Numerous gates, buildings, and fortified walls in addition to the Gate House and the Tower of Homage were commenced to be constructed in AD 711 to build what we know today as the Moorish Castle or the Castelo dos Mouros. Once used to defend surrounding territory and manage maritime access of Lisbon, this army fortification stands on the Atlantic coast, overlooking the Sintra Hills and the floodplain. The castle, a potent symbol of Islamic presence in Sintra, has a double-belted wall with a bailey, reinforcement, and battlements on the inner wall while the cistern fed by rainwater sports the Royal Tower.
Continue reading to learn more about the fascinating history of the Castle and a few tips on making the most of your time on your visit there.
Why you must visit the Moorish Castle
The Moorish Castle, founded in the tenth century, is perched atop one of the peaks in Sintra Hills. Used as a fortification and viewpoint to keep an eye on enemies, the Moorish Castle was erected during the period when the Moors occupied the Iberian peninsula. Be stunned by the views, and the beautiful contrasts that the green hills make with the blue of the Atlantic Ocean as you walk towards the Moorish Castle. Spend your time exploring ancient battlements, as you climb the defensive towers of Moorish Castle. The peacefulness and serenity of this area are what prompted the Moors to build the historic Moorish Castle in Sintra, Portugal.
Recommended Moorish Castle Tickets
To make sure that your visit to the Moorish Castle is nothing short of incredible, you can book your tickets from Headout which allows you skip-the-line access so that you don't waste time in a long winding queue. At Headout, you also have the option of selecting a combo ticket that allows you admission to the Moorish Castle as well as the National Palace of Pena and Park at a discounted price!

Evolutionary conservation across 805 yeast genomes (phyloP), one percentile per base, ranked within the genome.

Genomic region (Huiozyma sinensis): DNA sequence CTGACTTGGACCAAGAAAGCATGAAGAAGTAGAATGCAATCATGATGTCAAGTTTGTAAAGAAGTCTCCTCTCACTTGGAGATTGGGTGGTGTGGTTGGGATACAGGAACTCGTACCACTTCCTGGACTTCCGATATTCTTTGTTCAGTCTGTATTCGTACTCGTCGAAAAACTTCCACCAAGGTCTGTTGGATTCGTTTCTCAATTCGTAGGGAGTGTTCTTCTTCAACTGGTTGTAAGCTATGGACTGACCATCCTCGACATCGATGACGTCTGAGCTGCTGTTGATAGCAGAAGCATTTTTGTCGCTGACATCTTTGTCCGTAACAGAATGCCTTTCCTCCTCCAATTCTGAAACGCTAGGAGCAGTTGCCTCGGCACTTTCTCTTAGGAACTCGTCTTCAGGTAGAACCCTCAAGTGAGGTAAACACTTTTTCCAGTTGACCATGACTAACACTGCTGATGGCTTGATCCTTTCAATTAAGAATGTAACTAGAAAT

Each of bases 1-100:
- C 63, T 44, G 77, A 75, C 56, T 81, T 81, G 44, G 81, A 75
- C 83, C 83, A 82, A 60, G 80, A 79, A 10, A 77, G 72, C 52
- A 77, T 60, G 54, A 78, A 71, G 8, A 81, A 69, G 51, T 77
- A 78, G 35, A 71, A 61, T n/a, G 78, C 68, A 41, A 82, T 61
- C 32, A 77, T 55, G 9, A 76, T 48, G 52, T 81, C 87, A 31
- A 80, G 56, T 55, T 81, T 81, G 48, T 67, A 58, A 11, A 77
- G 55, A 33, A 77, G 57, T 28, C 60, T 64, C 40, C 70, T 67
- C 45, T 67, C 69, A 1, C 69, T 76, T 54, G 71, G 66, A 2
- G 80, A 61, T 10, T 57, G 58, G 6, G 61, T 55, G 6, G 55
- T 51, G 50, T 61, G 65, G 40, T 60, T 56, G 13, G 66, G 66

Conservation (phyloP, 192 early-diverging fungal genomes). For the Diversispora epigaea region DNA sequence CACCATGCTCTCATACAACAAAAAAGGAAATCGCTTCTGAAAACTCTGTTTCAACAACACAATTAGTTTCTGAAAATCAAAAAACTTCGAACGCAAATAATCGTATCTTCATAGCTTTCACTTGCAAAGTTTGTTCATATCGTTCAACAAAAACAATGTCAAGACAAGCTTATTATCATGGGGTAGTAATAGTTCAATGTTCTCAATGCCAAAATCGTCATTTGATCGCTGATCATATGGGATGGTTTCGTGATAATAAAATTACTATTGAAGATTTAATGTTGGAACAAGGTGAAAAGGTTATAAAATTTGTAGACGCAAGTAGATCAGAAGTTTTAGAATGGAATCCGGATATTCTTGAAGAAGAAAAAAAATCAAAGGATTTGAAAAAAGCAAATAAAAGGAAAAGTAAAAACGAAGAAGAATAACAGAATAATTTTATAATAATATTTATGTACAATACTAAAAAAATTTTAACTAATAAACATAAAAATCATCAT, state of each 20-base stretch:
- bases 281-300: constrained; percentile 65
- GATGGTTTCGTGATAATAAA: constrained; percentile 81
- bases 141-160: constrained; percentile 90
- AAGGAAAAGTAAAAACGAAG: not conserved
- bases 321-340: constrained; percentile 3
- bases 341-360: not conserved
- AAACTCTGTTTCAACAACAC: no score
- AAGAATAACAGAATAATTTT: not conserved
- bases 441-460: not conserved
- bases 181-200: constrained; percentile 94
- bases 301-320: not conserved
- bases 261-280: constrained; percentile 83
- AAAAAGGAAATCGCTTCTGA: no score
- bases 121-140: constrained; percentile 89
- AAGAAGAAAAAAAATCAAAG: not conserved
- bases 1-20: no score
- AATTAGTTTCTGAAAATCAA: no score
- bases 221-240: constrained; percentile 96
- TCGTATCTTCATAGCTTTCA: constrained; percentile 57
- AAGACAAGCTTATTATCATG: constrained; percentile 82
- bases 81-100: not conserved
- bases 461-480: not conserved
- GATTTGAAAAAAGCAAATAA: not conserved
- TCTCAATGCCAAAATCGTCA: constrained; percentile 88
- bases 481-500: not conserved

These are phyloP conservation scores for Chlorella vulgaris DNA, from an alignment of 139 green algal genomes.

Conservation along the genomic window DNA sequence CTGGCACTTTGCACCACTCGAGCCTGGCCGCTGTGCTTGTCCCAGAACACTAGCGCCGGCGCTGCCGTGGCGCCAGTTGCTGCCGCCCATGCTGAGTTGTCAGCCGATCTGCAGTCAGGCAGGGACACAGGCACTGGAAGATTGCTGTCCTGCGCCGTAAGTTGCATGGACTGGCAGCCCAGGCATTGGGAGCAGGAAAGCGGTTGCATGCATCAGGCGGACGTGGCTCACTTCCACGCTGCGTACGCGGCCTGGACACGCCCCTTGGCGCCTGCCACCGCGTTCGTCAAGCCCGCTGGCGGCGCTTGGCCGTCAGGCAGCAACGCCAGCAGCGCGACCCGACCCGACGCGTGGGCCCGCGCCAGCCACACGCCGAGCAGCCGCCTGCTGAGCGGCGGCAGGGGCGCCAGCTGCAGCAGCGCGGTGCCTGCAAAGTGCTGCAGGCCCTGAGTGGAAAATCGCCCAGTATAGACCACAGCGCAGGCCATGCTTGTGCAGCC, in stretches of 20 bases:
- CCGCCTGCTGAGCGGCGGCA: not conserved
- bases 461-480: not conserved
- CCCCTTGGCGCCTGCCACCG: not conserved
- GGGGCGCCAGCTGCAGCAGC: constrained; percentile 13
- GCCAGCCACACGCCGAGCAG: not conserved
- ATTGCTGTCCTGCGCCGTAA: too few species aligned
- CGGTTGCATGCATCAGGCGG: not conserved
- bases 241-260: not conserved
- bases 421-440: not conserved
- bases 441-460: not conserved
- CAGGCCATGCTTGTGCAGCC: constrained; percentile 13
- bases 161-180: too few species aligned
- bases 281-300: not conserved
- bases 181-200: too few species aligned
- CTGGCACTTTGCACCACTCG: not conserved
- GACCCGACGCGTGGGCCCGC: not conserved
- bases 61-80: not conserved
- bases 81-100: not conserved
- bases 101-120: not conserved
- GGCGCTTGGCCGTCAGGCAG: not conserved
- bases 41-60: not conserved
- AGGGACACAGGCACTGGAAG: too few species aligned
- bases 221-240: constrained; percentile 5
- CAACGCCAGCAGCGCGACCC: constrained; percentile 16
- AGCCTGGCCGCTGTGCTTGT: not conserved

Moorish Castle History
Founded in the eighth century under Islamic rule, the Moorish Castle occupied a strategic position on one of the peaks of the lofty Sintra Hills. The location of the Moorish Castle enabled the Moors to defend the surrounding territory and the maritime access routes to Lisbon. The Moors lived at the Castle through 1147, and in 1154 it was bestowed upon Gualidim Pais, a master in the Knights Templar who was entrusted with the running of the city of Sintra. As a Christian population settled into the Moorish Castle, the Islamic Quarter at the castle soon gave way to a Medieval Town in the fifteenth century. Once the conflict between the Moors and Christians was over, people abandoned the Moorish Castle since they felt they no longer needed to stay within the vicinity of the fortified castle. Inspired by the Romantic spirit prevailing during the nineteenth century, King Ferdinand II restored the Moorish Castle and breathed new life into it. Since 1976, the Moorish Castle has been undergoing extensive excavations that have rewarded archaeologists with countless discoveries that have given them an insight into the history of the site and its inhabitants. In 1995, the Sintra Cultural Landscape was classified as a UNESCO World Heritage Site, with the Moorish Castle forming a crucial part of the landscape.
Moorish Castle Architecture
Moorish Castle, the oldest monument in Sintra, occupied a strategic location on top of the Sintra Hills. Built as a fortification, the primary purpose of the castle was to defend the surrounding territory and keep an eye on the maritime access routes to Lisbon. Winding across the two rides on the Sintra Mountains, the Moorish Castle’s architecture beautifully reflects the era in which it was built and its original defensive purpose. Instead of decorative and ornate walls, the snaking walls of the Moorish castle are sturdy and functional. Its sweeping parapet walk gives a great view of the surrounding areas. The views extend from the city of Sintra to the ocean!
The Moorish Castle has been undergoing excavation since 1976 and has given innumerable discoveries that give a wonderful insight into the history of the castle and its inhabitants. The uncovered artifacts have shown that people used to live in the area between the walls and the adjoining areas of the Moorish Castle. This area has now been named the Islamic quarter. You can find silo-type structures carved into rocks, both inside and outside the fortification of the Moorish Castle. This discovery proved that the people who stayed at the Moorish Castle used to store and conserve foodstuffs such as cereals. The battlements and defensive towers of the castle are a magnificent testimony to the past of the fortified Moorish Castle, which makes visiting this castle even more interesting.
Moorish Castle Highlights
1Second Ring of Walls